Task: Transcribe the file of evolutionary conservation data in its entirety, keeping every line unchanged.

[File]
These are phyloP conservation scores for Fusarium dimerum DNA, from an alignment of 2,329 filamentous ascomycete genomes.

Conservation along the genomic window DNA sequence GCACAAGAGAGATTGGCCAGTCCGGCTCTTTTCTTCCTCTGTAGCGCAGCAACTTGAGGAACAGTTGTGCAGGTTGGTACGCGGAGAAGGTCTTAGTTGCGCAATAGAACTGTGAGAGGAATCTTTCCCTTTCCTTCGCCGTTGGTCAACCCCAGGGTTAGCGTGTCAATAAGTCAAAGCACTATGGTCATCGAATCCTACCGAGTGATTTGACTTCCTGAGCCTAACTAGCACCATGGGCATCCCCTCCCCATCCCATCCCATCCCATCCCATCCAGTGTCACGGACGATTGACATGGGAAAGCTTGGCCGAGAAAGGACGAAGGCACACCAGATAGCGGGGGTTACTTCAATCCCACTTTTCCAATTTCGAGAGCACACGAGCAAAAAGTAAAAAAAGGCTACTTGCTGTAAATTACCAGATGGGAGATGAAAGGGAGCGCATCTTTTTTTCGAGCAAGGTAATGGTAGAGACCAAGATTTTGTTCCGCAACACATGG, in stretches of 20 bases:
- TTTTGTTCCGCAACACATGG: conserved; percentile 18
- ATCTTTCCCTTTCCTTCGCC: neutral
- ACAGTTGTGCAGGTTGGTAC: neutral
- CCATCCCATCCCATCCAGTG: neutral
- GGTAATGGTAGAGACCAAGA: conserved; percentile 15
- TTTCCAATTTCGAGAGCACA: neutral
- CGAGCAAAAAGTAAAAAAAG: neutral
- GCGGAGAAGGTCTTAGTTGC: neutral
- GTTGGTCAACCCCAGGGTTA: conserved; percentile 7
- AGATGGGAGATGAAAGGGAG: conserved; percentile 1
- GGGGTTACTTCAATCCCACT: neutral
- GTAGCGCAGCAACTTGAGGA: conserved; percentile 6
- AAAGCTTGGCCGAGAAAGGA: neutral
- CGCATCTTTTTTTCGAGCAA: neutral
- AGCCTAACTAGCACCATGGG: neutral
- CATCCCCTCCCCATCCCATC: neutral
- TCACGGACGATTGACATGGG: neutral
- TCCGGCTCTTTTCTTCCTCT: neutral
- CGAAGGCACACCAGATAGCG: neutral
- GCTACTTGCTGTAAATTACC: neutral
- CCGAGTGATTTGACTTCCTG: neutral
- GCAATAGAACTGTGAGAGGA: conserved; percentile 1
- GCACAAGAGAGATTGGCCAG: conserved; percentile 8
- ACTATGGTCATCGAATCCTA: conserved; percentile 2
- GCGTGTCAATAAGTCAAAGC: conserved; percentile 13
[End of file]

These are phyloP conservation scores for Fusarium dimerum DNA, from an alignment of 2,329 filamentous ascomycete genomes.

Conservation along the genomic window DNA sequence GCACAAGAGAGATTGGCCAGTCCGGCTCTTTTCTTCCTCTGTAGCGCAGCAACTTGAGGAACAGTTGTGCAGGTTGGTACGCGGAGAAGGTCTTAGTTGCGCAATAGAACTGTGAGAGGAATCTTTCCCTTTCCTTCGCCGTTGGTCAACCCCAGGGTTAGCGTGTCAATAAGTCAAAGCACTATGGTCATCGAATCCTACCGAGTGATTTGACTTCCTGAGCCTAACTAGCACCATGGGCATCCCCTCCCCATCCCATCCCATCCCATCCCATCCAGTGTCACGGACGATTGACATGGGAAAGCTTGGCCGAGAAAGGACGAAGGCACACCAGATAGCGGGGGTTACTTCAATCCCACTTTTCCAATTTCGAGAGCACACGAGCAAAAAGTAAAAAAAGGCTACTTGCTGTAAATTACCAGATGGGAGATGAAAGGGAGCGCATCTTTTTTTCGAGCAAGGTAATGGTAGAGACCAAGATTTTGTTCCGCAACACATGG, in stretches of 20 bases:
- TTTTGTTCCGCAACACATGG: conserved; percentile 18
- ATCTTTCCCTTTCCTTCGCC: neutral
- ACAGTTGTGCAGGTTGGTAC: neutral
- CCATCCCATCCCATCCAGTG: neutral
- GGTAATGGTAGAGACCAAGA: conserved; percentile 15
- TTTCCAATTTCGAGAGCACA: neutral
- CGAGCAAAAAGTAAAAAAAG: neutral
- GCGGAGAAGGTCTTAGTTGC: neutral
- GTTGGTCAACCCCAGGGTTA: conserved; percentile 7
- AGATGGGAGATGAAAGGGAG: conserved; percentile 1
- GGGGTTACTTCAATCCCACT: neutral
- GTAGCGCAGCAACTTGAGGA: conserved; percentile 6
- AAAGCTTGGCCGAGAAAGGA: neutral
- CGCATCTTTTTTTCGAGCAA: neutral
- AGCCTAACTAGCACCATGGG: neutral
- CATCCCCTCCCCATCCCATC: neutral
- TCACGGACGATTGACATGGG: neutral
- TCCGGCTCTTTTCTTCCTCT: neutral
- CGAAGGCACACCAGATAGCG: neutral
- GCTACTTGCTGTAAATTACC: neutral
- CCGAGTGATTTGACTTCCTG: neutral
- GCAATAGAACTGTGAGAGGA: conserved; percentile 1
- GCACAAGAGAGATTGGCCAG: conserved; percentile 8
- ACTATGGTCATCGAATCCTA: conserved; percentile 2
- GCGTGTCAATAAGTCAAAGC: conserved; percentile 13